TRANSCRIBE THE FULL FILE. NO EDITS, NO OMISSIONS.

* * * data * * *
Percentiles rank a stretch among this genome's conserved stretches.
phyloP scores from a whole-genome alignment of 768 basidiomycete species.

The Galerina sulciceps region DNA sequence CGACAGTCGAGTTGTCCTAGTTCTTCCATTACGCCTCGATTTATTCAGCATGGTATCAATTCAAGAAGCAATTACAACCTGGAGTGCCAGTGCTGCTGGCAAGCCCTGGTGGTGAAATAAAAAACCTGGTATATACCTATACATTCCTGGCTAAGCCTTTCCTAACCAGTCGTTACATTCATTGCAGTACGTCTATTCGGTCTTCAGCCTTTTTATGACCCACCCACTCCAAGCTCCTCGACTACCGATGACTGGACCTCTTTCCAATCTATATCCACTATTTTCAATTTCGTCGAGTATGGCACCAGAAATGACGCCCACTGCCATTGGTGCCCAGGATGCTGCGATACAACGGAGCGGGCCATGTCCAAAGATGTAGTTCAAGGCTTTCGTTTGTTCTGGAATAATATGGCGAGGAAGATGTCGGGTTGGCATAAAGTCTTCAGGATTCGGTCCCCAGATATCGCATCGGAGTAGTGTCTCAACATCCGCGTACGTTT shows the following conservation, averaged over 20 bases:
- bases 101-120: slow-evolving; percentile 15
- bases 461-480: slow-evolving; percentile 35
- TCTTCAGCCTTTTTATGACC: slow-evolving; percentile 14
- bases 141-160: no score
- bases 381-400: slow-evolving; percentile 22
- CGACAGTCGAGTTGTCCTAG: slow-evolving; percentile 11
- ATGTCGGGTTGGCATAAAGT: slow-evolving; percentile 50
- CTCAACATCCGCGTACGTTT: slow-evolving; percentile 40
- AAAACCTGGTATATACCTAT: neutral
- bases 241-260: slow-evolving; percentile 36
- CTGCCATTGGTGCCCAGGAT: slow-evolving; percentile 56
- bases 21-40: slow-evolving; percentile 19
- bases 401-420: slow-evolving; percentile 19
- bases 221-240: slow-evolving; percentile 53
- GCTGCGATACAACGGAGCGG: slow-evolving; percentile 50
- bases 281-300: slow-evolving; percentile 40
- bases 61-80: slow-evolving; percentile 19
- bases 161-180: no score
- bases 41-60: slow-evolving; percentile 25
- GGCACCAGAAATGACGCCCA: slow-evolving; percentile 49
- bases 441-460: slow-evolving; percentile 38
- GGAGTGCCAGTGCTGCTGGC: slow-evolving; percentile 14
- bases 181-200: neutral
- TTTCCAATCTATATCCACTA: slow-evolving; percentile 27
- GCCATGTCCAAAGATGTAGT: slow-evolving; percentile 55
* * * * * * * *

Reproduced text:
Percentiles rank a stretch among this genome's conserved stretches.
phyloP scores from a whole-genome alignment of 768 basidiomycete species.

The Galerina sulciceps region DNA sequence CGACAGTCGAGTTGTCCTAGTTCTTCCATTACGCCTCGATTTATTCAGCATGGTATCAATTCAAGAAGCAATTACAACCTGGAGTGCCAGTGCTGCTGGCAAGCCCTGGTGGTGAAATAAAAAACCTGGTATATACCTATACATTCCTGGCTAAGCCTTTCCTAACCAGTCGTTACATTCATTGCAGTACGTCTATTCGGTCTTCAGCCTTTTTATGACCCACCCACTCCAAGCTCCTCGACTACCGATGACTGGACCTCTTTCCAATCTATATCCACTATTTTCAATTTCGTCGAGTATGGCACCAGAAATGACGCCCACTGCCATTGGTGCCCAGGATGCTGCGATACAACGGAGCGGGCCATGTCCAAAGATGTAGTTCAAGGCTTTCGTTTGTTCTGGAATAATATGGCGAGGAAGATGTCGGGTTGGCATAAAGTCTTCAGGATTCGGTCCCCAGATATCGCATCGGAGTAGTGTCTCAACATCCGCGTACGTTT shows the following conservation, averaged over 20 bases:
- bases 101-120: slow-evolving; percentile 15
- bases 461-480: slow-evolving; percentile 35
- TCTTCAGCCTTTTTATGACC: slow-evolving; percentile 14
- bases 141-160: no score
- bases 381-400: slow-evolving; percentile 22
- CGACAGTCGAGTTGTCCTAG: slow-evolving; percentile 11
- ATGTCGGGTTGGCATAAAGT: slow-evolving; percentile 50
- CTCAACATCCGCGTACGTTT: slow-evolving; percentile 40
- AAAACCTGGTATATACCTAT: neutral
- bases 241-260: slow-evolving; percentile 36
- CTGCCATTGGTGCCCAGGAT: slow-evolving; percentile 56
- bases 21-40: slow-evolving; percentile 19
- bases 401-420: slow-evolving; percentile 19
- bases 221-240: slow-evolving; percentile 53
- GCTGCGATACAACGGAGCGG: slow-evolving; percentile 50
- bases 281-300: slow-evolving; percentile 40
- bases 61-80: slow-evolving; percentile 19
- bases 161-180: no score
- bases 41-60: slow-evolving; percentile 25
- GGCACCAGAAATGACGCCCA: slow-evolving; percentile 49
- bases 441-460: slow-evolving; percentile 38
- GGAGTGCCAGTGCTGCTGGC: slow-evolving; percentile 14
- bases 181-200: neutral
- TTTCCAATCTATATCCACTA: slow-evolving; percentile 27
- GCCATGTCCAAAGATGTAGT: slow-evolving; percentile 55